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A SOJOURNER’S VIEW: A Christmas Story: A Tale of Two Babies

a sojourners view karl gaspar mindaviews column

CEBU CITY (MindaNews / 22 December) – Two babies were recently born into our households (one biological, the other surrogate).  Between these babies’ birth and the one to be celebrated a few days from now – the birth of the child Jesus which is celebrated by millions of people around the world – there are a few similarities. 

Baby Bianca is the first-born daughter of my niece Julia (younger daughter of my brother Fred and his wife Helen who live in Dartmouth, Canada) and her husband Cameroon. Bianca was born in his parents’ home in New York. Baby Tobi is the first-born son of my surrogate son George and his wife Dyan. Tobi was born somewhere in Hamilton East in New Zealand.    . 

Like Mary and Joseph, the two sets of parents relocated themselves from their previous home for mainly work reasons. Thus in a way I could refer to the two families within my kinship system as “refugee families” like Mary and Joseph who needed to leave Nazareth and found their way to Bethlehem. Separated from their families and relatives, like Mary and Joseph, they were left on their own to care for their little babies (although my brother, Helen and their other daughter Innah are spending time with Julia’s family in New York for a few weeks over the Christmas holidays).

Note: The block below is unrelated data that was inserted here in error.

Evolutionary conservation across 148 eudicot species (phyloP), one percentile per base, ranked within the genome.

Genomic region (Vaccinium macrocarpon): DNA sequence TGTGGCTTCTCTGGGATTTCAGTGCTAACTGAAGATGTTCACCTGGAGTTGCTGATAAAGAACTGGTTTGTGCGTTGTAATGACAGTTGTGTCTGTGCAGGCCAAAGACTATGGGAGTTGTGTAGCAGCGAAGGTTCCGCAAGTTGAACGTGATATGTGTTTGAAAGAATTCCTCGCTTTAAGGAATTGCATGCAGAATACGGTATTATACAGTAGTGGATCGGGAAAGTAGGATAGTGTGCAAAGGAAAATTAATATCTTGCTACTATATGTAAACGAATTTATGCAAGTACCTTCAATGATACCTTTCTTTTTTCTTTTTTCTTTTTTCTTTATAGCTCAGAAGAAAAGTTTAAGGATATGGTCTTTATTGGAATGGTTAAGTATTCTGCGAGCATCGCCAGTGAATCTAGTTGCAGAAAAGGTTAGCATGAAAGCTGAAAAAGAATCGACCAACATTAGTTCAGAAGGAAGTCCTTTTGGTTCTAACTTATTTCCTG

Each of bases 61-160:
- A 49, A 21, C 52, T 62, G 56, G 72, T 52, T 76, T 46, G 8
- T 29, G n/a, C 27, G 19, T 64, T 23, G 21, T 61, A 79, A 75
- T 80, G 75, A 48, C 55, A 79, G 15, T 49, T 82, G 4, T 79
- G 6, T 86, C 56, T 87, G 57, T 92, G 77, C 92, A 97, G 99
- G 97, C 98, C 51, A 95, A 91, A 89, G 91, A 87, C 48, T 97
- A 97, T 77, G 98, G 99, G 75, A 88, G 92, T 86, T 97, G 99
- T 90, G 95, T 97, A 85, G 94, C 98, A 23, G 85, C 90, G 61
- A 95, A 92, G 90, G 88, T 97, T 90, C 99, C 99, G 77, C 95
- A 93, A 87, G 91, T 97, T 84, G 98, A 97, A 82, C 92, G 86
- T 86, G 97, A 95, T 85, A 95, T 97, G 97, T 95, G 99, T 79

Just as Jesus must have brought joy to his parents, Bianca and Tobi have been a source of delight not just for their parents but the relatives who share their happiness. There is, however, a world of difference between the context of Jesus’ birth compared to that of Bianca and Tobi. New York and New Zealand are safe places for the birth of children and medical facilities are easily made available (especially since Julia is a nurse and works in a hospital).

On the other hand, Jesus was born in circumstances in Palestine that were certainly not safe and secure. This is the same place  now suffering the consequences of a war waged by power-hungry rulers in Israel who have continuously dropped bombs (made possible by US support) on Gaza killing almost 20,000 civilians; of these, close to 5,000 are children.

To provide a background, the two-month old war that continues to rage in Gaza but which has spread to the West Bank in Israel, erupted on October 7 this year when Hamas forces crossed Gaza and entered Israel’s southern district, leading to the death of 1,139 Israeli and foreign nationals (including 764 civilians) and the abduction of around 250 people to the Gaza Strip.

Hamas arose in 1987 during the first Palestinian uprising also referred to as the intifada. This was an outgrowth of the Muslim Brotherhood’s Palestinian branch, considered by Israel and its allies (chiefly the US and EU countries) as out to destabilize Israel and to liberate the Palestinian territories which remain occupied by Israel. The group is committed to armed resistance against Israel and the creation of an Islamic Palestinian state. Given the geo-politics in the Middle East, Hamas supposedly is provided support from its neighboring Arab countries, especially Yemen, Lebanon and Iran.